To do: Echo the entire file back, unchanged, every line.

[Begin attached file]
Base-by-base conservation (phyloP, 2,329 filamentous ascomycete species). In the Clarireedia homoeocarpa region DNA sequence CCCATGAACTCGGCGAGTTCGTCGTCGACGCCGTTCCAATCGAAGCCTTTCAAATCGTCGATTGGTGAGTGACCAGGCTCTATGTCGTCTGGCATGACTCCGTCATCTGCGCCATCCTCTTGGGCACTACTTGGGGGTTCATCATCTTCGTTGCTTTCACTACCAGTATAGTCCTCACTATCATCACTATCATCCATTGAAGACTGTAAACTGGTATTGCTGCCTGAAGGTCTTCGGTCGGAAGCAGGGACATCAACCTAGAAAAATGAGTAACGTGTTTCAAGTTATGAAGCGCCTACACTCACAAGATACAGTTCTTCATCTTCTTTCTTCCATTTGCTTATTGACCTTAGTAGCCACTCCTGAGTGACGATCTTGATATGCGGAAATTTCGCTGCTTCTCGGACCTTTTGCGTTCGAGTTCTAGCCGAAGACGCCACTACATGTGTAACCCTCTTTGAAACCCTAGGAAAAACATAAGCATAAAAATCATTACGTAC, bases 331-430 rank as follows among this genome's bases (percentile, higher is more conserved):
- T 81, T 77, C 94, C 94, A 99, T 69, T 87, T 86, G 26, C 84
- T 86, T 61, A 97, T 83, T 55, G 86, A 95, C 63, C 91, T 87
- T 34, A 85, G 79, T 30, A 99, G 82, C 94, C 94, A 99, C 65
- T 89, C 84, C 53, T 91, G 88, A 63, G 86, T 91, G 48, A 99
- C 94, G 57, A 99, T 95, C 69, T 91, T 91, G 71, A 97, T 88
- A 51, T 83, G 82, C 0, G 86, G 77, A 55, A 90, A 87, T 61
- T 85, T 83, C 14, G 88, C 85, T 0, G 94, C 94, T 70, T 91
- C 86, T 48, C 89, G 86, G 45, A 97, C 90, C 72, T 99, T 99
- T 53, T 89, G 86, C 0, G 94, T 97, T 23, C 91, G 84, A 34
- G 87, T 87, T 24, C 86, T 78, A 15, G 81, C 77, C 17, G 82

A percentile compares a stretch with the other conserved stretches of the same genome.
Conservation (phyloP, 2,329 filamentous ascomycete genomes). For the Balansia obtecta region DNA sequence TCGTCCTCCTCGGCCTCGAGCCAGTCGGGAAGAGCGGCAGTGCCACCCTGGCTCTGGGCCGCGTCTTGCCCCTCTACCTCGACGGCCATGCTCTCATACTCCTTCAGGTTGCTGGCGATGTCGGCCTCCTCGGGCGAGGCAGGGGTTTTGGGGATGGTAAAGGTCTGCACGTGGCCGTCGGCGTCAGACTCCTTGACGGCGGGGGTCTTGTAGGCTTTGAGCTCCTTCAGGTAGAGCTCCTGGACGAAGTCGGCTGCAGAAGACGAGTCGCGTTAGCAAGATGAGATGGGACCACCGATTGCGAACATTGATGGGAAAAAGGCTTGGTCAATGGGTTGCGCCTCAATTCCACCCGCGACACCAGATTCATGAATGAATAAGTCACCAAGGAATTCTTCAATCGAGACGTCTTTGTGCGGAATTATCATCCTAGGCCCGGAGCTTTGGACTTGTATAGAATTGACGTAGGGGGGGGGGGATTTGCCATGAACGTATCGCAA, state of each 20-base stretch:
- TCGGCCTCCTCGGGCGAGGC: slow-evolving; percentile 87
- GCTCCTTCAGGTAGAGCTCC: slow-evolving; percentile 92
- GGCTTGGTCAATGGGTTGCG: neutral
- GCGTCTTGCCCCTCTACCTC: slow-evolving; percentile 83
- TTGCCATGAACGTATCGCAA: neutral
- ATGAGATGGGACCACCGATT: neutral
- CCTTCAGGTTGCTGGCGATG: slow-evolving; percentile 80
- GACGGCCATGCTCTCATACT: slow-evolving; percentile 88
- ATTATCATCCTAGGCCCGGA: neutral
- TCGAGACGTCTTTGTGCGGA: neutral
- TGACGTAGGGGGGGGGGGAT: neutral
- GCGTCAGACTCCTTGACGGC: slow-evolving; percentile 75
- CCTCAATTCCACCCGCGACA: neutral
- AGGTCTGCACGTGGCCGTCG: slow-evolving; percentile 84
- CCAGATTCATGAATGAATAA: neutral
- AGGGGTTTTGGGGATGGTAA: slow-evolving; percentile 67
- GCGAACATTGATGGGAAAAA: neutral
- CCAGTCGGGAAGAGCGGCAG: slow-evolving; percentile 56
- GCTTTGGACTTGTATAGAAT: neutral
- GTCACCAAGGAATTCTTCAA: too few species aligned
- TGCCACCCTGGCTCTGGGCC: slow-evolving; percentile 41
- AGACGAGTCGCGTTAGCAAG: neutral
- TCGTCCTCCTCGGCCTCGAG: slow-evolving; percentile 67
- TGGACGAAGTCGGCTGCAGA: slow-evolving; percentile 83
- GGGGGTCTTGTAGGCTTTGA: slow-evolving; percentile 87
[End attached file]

Base-by-base conservation (phyloP, 2,329 filamentous ascomycete species). In the Clarireedia homoeocarpa region DNA sequence CCCATGAACTCGGCGAGTTCGTCGTCGACGCCGTTCCAATCGAAGCCTTTCAAATCGTCGATTGGTGAGTGACCAGGCTCTATGTCGTCTGGCATGACTCCGTCATCTGCGCCATCCTCTTGGGCACTACTTGGGGGTTCATCATCTTCGTTGCTTTCACTACCAGTATAGTCCTCACTATCATCACTATCATCCATTGAAGACTGTAAACTGGTATTGCTGCCTGAAGGTCTTCGGTCGGAAGCAGGGACATCAACCTAGAAAAATGAGTAACGTGTTTCAAGTTATGAAGCGCCTACACTCACAAGATACAGTTCTTCATCTTCTTTCTTCCATTTGCTTATTGACCTTAGTAGCCACTCCTGAGTGACGATCTTGATATGCGGAAATTTCGCTGCTTCTCGGACCTTTTGCGTTCGAGTTCTAGCCGAAGACGCCACTACATGTGTAACCCTCTTTGAAACCCTAGGAAAAACATAAGCATAAAAATCATTACGTAC, bases 331-430 rank as follows among this genome's bases (percentile, higher is more conserved):
- T 81, T 77, C 94, C 94, A 99, T 69, T 87, T 86, G 26, C 84
- T 86, T 61, A 97, T 83, T 55, G 86, A 95, C 63, C 91, T 87
- T 34, A 85, G 79, T 30, A 99, G 82, C 94, C 94, A 99, C 65
- T 89, C 84, C 53, T 91, G 88, A 63, G 86, T 91, G 48, A 99
- C 94, G 57, A 99, T 95, C 69, T 91, T 91, G 71, A 97, T 88
- A 51, T 83, G 82, C 0, G 86, G 77, A 55, A 90, A 87, T 61
- T 85, T 83, C 14, G 88, C 85, T 0, G 94, C 94, T 70, T 91
- C 86, T 48, C 89, G 86, G 45, A 97, C 90, C 72, T 99, T 99
- T 53, T 89, G 86, C 0, G 94, T 97, T 23, C 91, G 84, A 34
- G 87, T 87, T 24, C 86, T 78, A 15, G 81, C 77, C 17, G 82

A percentile compares a stretch with the other conserved stretches of the same genome.
Conservation (phyloP, 2,329 filamentous ascomycete genomes). For the Balansia obtecta region DNA sequence TCGTCCTCCTCGGCCTCGAGCCAGTCGGGAAGAGCGGCAGTGCCACCCTGGCTCTGGGCCGCGTCTTGCCCCTCTACCTCGACGGCCATGCTCTCATACTCCTTCAGGTTGCTGGCGATGTCGGCCTCCTCGGGCGAGGCAGGGGTTTTGGGGATGGTAAAGGTCTGCACGTGGCCGTCGGCGTCAGACTCCTTGACGGCGGGGGTCTTGTAGGCTTTGAGCTCCTTCAGGTAGAGCTCCTGGACGAAGTCGGCTGCAGAAGACGAGTCGCGTTAGCAAGATGAGATGGGACCACCGATTGCGAACATTGATGGGAAAAAGGCTTGGTCAATGGGTTGCGCCTCAATTCCACCCGCGACACCAGATTCATGAATGAATAAGTCACCAAGGAATTCTTCAATCGAGACGTCTTTGTGCGGAATTATCATCCTAGGCCCGGAGCTTTGGACTTGTATAGAATTGACGTAGGGGGGGGGGGATTTGCCATGAACGTATCGCAA, state of each 20-base stretch:
- TCGGCCTCCTCGGGCGAGGC: slow-evolving; percentile 87
- GCTCCTTCAGGTAGAGCTCC: slow-evolving; percentile 92
- GGCTTGGTCAATGGGTTGCG: neutral
- GCGTCTTGCCCCTCTACCTC: slow-evolving; percentile 83
- TTGCCATGAACGTATCGCAA: neutral
- ATGAGATGGGACCACCGATT: neutral
- CCTTCAGGTTGCTGGCGATG: slow-evolving; percentile 80
- GACGGCCATGCTCTCATACT: slow-evolving; percentile 88
- ATTATCATCCTAGGCCCGGA: neutral
- TCGAGACGTCTTTGTGCGGA: neutral
- TGACGTAGGGGGGGGGGGAT: neutral
- GCGTCAGACTCCTTGACGGC: slow-evolving; percentile 75
- CCTCAATTCCACCCGCGACA: neutral
- AGGTCTGCACGTGGCCGTCG: slow-evolving; percentile 84
- CCAGATTCATGAATGAATAA: neutral
- AGGGGTTTTGGGGATGGTAA: slow-evolving; percentile 67
- GCGAACATTGATGGGAAAAA: neutral
- CCAGTCGGGAAGAGCGGCAG: slow-evolving; percentile 56
- GCTTTGGACTTGTATAGAAT: neutral
- GTCACCAAGGAATTCTTCAA: too few species aligned
- TGCCACCCTGGCTCTGGGCC: slow-evolving; percentile 41
- AGACGAGTCGCGTTAGCAAG: neutral
- TCGTCCTCCTCGGCCTCGAG: slow-evolving; percentile 67
- TGGACGAAGTCGGCTGCAGA: slow-evolving; percentile 83
- GGGGGTCTTGTAGGCTTTGA: slow-evolving; percentile 87